Previously established on the farm are Osage Orange trees (some people call them "Hedge Apple trees").

While it is widely believed that these fruits help to deter pests when placed around the home, this has not been proven.

They are primarily a decorative item and are NOT EDIBLE.

osage orange fruit in hand

PERSIMMONS: Availability dependent upon the weather, sometime after September. $1.50 per pound - you harvest (bring a bag to haul them home). Sold by weight, not volume.

persimmon fruit

Another MO native, my trees just started producing fruit in 2015.

The fruits are small and vary in color and flavor from tree to tree.

They are best harvested after a heavy frost or freeze.

persimmon fruits with seeds

RHUBARB: Available in late Spring, $5.00/lb -- cut into 3/4 inch pieces and frozen -- (or $0.3125/oz). Sold by weight, not volume.
25% Discount for Harvest Help.

rhubarb stalks

My rhubarb plants are from organic stock.

I companion plant them with the strawberries.

Rhubarb has often been called the “pie plant." It's true that the unique, tart flavor of rhubarb has made it a favorite in pies and desserts, but it's also a fantastic ingredient in tangy sauces, chutneys & compotes that make a great accompaniment to savory dishes, including meats, fish & fowl.

rhubarb with strawberries

Originally cultivated in Asia over 2,000 years ago for its medicinal qualities, it was not until the 18th century that rhubarb was grown for culinary purposes in Britain and America. Because of its use in pies & desserts, rhubarb is generally considered by many to be a fruit, but it's actually a vegetable!

Rhubarb is good for you, too. High in Vitamins A and C, calcium and fiber, one cup of rhubarb contains only about 26 calories. Only the petioles (stalks) are edible, however. The leaves of rhubarb contain high amounts of oxalic acid and are unsafe to eat in any quantity.

Enjoy the tart, excitingly tangy flavor of fresh rhubarb while it's in season!

I have discovered the reason that rhubarb is pricey to purchase from someone else. Yes, this is a perennial plant and since you don't have to plant it every year and you just have to cut off the stems, the price (you would think) should be pretty low. Yeah, right (she says sarcastically). Of course, when it's your own plant, you don't have to weigh cost/pricing scenarios. So most of what I'm going to tell you about isn't even associated with the cost of the resulting harvest.

First, it's not easy to get rhubarb to establish itself. You have to have the right soil conditions which (depending on your soil) can take a few years and/or lots of testing and amending to prepare. $$ Then once your plants do take hold, you have to wait at least a year until the plant produces leaves/stems that are long enough to harvest without endangering the health of the plant. AND, there are pests (like the Japanese Beetles) that will either eat your harvest or shorten your harvest window. So you have to do pest management or figure on a smaller harvest. $$$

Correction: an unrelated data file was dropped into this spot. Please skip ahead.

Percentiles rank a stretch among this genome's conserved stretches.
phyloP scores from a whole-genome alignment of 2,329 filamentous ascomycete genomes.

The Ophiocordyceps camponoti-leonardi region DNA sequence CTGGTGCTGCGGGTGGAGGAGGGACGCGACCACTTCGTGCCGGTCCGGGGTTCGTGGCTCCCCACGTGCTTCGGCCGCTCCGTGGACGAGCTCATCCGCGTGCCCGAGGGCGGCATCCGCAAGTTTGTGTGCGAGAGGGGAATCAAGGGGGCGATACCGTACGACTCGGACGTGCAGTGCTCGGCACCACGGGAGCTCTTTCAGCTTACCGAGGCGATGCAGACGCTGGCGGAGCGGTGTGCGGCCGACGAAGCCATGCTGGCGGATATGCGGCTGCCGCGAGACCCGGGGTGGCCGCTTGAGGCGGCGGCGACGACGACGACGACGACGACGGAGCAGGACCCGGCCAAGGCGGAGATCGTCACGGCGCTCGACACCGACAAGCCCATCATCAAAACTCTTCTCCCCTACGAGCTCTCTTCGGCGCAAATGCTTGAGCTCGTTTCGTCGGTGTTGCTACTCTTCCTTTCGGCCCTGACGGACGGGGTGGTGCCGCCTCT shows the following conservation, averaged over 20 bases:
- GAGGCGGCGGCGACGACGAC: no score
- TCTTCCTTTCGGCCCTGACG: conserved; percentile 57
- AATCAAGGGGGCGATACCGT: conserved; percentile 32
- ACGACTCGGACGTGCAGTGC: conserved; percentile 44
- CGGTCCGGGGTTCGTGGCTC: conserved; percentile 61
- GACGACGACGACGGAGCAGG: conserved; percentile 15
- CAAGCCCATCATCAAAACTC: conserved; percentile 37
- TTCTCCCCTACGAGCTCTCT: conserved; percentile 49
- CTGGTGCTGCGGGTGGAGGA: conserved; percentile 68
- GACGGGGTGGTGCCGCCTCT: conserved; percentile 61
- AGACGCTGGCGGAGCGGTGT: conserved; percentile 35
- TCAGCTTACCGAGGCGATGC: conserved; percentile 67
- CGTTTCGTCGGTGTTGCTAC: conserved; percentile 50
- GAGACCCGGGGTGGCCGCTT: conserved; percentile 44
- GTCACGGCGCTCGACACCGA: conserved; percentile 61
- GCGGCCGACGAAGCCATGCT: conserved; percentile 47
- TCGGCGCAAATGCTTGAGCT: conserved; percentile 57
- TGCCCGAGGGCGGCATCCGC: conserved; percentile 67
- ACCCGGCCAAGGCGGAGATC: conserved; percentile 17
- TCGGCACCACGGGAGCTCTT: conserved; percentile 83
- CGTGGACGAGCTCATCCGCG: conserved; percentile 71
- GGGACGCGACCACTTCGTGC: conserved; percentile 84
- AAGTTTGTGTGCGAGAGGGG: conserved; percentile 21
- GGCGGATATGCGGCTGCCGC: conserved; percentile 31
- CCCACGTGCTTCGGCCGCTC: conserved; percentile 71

Then, once you have mature plants you can harvest the stems. "Just break them off near the ground" they tell you. HA! The thing about rhubarb is it is FIBEROUS. They are NOT easy to break cleanly, so you definitely need a good quality, sharp knife or shears. The leaves of the plant are poisonous and must be removed and disposed of safely (a compost heap works nicely) which also requires the use of your good quality, sharp knife or shears. $$ (NOTE: when you harvest for yourself, you probably don't care about a clean break... but you do if you are buying it from someone else, don't you?!)

Now you have 8 to 12 inch long stalks/stems. Should you cook them that way? NO. They are FIBEROUS. You end up with gooey hair like stuff that is really difficult to eat (or at least I imagine it would be hard to eat, I did not try to). Every recipe for rhubarb has you cut the stalk/stem into small pieces so you can boil it down to a chunky sauce. Remember what I said about them being FIBEROUS? Processing them into small pieces is very similar to celery... but WORSE. They are tough to cut and you get these hair like strands that just won't be cut through nicely. Now if you are doing this at home, you probably don't care; but if you are buying the cut pieces from someone else, you are likely to be expecting clean breaks (again). Processing takes time and effort and quality equipment; not to mention packaging. $$$

OK, so what this tells me is it's least expensive to grow your own. Next money saving is to buy the long stalks and process it yourself.

And finally, if you don't want to or can't do either of those things... just buck up and quit complaining. (She says sweetly.) The farmer has to make a profit so they can buy food, pay their bills, etc. JUST LIKE YOU.

STRAWBERRIES: Available beginning in May and continuing as long as they bear, $5.00/lb (or $0.3125/oz). Sold by weight, not volume. 10% Discount for Harvest Help.


The variety of everbearing strawberries I have is: Sparkle.

The berries are smallish compared to what you get in the grocery store, but they are very flavorful.